Watchmen writer Alan Moore unveils comic book app and open-source toolkit Electricomics

Watchmen writer Alan Moore unveils comic book app and open-source toolkit Electricomics

Alan Moore, the creator of iconic graphic novels such as Watchmen, V for Vendetta and The League of Extraordinary Gentlemen, is spearheading a new comic book app that will double up as an open-source toolkit.

Electricomics will be a free, 32-page digital edition featuring four titles. One of the titles, Big Nemo, will be developed by Alan Moore. The rest – Cabaret Amygdala, Red Horse and Sway – will be written by other writers and artists.

The initial announcement revealed precious few details about the open-access platform, but Moore has high hopes for its potential to develop up-and-coming comic book creators:

“Rather than simply transferring comic narrative from the page to the screen, we intend to craft stories expressly devised to test the storytelling limits of this unprecedented technology. To this end we are assembling teams of the most cutting edge creators in the industry and then allowing them input into the technical processes in order to create a new capacity for telling comic book stories.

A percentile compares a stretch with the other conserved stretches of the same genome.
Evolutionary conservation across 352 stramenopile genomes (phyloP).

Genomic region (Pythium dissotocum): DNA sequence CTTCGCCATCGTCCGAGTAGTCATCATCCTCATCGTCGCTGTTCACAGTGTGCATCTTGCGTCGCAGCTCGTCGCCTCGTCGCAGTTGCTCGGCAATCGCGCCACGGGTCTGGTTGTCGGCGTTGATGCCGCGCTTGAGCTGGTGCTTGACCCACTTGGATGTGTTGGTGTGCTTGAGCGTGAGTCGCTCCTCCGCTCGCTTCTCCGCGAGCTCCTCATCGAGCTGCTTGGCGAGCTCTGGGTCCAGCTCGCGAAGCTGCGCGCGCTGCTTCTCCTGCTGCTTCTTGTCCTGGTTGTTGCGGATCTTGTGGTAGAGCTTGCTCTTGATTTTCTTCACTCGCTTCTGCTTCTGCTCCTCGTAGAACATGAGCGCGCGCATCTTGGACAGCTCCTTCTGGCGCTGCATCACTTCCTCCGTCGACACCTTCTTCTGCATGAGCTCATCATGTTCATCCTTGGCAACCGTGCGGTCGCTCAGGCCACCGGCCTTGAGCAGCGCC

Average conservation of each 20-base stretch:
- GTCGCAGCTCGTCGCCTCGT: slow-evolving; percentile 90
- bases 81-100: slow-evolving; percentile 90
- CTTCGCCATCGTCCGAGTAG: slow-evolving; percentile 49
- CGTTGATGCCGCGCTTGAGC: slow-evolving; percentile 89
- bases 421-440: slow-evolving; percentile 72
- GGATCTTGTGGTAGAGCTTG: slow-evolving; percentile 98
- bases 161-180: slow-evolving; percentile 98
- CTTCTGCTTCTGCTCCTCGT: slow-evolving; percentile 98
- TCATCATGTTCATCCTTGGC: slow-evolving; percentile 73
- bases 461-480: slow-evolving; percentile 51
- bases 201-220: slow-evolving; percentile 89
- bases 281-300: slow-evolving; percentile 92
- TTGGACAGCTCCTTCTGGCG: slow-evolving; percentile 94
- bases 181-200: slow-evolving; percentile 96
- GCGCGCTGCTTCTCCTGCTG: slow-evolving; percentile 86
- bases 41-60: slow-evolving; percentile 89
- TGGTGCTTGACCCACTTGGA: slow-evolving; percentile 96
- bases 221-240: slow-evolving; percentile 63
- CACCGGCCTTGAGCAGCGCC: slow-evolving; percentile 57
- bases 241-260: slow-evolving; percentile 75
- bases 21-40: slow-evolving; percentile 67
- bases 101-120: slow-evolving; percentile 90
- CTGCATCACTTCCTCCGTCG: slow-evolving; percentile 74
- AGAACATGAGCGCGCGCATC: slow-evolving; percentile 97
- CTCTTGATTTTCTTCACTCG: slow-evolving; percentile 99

It will then be made freely available to all of the exciting emergent talent that is no doubt out there, just waiting to be given access to the technical toolkit that will enable them to create the comics of the future.”

The venture was funded by the Digital R&D Fund for the Arts and will be produced by Orphans of the Storm, the film production company of Alan Moore and long-time collaborator Mitch Jenkins. The app itself will be built by Ocasta Studios, which has developed apps for Virgin Media and Vodafone in the past.

The interest in digital comics has blossomed alongside the rising popularity of superhero movies. While Marvel and DC have likely reaped a large portion of those rewards, it’s also ignited a new wave of interest in smaller publishers. Amazon’s acquisition of Comixology is testament to that growth, although as its subsequent decisions show, it’s a good idea to have some alternatives.

Electricomics [via Cult of Mac]

Image Credit: Dan Kitwood/Getty Images

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